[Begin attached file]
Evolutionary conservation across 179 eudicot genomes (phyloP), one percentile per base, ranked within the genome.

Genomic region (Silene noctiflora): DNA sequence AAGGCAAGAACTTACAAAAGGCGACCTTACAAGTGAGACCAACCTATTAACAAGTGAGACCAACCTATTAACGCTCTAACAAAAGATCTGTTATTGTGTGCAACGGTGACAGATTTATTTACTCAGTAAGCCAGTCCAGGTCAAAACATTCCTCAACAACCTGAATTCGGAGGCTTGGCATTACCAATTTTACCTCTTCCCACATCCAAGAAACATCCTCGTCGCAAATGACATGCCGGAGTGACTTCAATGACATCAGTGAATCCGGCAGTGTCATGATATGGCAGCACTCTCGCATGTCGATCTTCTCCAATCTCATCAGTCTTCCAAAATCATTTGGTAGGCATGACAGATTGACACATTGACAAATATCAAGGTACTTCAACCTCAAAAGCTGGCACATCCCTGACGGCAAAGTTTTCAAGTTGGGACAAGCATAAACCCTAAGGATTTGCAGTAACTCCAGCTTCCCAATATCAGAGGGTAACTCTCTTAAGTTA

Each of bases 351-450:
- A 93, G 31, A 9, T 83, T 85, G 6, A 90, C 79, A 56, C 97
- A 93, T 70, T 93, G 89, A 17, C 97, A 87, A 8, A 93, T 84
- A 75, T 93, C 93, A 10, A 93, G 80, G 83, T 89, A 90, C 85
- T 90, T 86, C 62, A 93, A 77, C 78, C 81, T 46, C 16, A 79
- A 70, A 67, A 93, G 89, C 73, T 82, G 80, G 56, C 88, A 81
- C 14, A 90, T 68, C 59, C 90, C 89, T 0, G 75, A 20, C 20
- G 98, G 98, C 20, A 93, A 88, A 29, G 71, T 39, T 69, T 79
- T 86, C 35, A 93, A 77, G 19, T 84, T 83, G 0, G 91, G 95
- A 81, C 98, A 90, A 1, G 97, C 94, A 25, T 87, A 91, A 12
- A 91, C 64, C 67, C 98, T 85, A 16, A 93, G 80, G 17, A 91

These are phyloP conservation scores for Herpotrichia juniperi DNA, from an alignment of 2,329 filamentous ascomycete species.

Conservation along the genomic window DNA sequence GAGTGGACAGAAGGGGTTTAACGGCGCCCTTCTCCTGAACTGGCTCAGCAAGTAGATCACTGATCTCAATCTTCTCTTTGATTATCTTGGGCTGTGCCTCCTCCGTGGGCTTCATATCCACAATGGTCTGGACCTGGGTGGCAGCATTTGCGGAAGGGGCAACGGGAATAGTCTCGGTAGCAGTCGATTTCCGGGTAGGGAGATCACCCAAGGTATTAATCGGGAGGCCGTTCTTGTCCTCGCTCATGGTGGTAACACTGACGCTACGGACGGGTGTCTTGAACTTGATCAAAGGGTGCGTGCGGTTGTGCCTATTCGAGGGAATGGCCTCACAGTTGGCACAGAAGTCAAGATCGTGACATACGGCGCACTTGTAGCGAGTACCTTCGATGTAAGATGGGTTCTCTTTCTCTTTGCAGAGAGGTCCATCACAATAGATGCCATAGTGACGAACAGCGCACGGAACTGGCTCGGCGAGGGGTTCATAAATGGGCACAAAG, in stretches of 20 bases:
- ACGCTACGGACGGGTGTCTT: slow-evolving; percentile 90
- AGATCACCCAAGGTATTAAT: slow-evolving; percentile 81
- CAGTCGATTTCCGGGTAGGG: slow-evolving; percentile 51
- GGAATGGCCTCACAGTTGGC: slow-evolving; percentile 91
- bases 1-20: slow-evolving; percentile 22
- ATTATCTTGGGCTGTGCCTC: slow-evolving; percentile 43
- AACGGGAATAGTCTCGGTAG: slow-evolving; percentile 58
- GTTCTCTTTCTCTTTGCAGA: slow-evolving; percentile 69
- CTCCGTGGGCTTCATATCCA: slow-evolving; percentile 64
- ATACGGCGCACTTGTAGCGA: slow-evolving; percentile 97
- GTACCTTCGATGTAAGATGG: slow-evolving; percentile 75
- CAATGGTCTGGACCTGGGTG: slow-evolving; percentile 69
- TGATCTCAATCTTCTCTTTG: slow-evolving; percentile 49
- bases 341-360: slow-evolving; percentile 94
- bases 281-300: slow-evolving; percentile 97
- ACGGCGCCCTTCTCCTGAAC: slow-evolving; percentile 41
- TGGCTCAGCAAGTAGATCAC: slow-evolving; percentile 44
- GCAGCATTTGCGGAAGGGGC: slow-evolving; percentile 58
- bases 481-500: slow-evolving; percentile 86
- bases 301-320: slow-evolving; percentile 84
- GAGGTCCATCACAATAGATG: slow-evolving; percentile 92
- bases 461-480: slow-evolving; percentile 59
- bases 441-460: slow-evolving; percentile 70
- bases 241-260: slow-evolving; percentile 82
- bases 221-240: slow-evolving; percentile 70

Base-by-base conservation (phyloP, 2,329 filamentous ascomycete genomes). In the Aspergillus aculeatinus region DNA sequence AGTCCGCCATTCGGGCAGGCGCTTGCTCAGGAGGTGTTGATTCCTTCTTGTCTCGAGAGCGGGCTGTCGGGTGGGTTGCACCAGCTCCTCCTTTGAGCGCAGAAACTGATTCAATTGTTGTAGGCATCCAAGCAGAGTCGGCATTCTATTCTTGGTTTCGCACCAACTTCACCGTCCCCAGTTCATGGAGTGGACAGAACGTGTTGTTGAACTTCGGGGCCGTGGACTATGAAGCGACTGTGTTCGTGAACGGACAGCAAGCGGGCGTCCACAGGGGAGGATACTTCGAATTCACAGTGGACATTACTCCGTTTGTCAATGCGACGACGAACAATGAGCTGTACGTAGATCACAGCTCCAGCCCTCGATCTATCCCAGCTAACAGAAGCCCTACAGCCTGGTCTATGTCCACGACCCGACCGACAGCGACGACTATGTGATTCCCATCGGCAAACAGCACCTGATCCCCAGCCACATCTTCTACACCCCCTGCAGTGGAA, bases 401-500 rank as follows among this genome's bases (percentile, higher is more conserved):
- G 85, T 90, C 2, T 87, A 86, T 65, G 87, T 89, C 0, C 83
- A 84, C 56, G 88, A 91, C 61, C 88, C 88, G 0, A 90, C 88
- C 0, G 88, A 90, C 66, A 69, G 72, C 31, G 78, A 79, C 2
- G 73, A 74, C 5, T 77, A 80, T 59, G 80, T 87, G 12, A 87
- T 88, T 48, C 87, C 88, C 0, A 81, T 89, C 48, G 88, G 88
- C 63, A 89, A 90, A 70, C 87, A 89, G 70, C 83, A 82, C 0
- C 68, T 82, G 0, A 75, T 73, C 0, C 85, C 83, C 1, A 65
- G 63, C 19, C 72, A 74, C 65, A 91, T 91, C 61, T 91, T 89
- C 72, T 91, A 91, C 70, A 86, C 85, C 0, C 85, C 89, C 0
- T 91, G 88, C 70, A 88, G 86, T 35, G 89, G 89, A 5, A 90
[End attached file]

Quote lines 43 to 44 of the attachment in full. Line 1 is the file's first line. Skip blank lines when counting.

- A 84, C 56, G 88, A 91, C 61, C 88, C 88, G 0, A 90, C 88
- C 0, G 88, A 90, C 66, A 69, G 72, C 31, G 78, A 79, C 2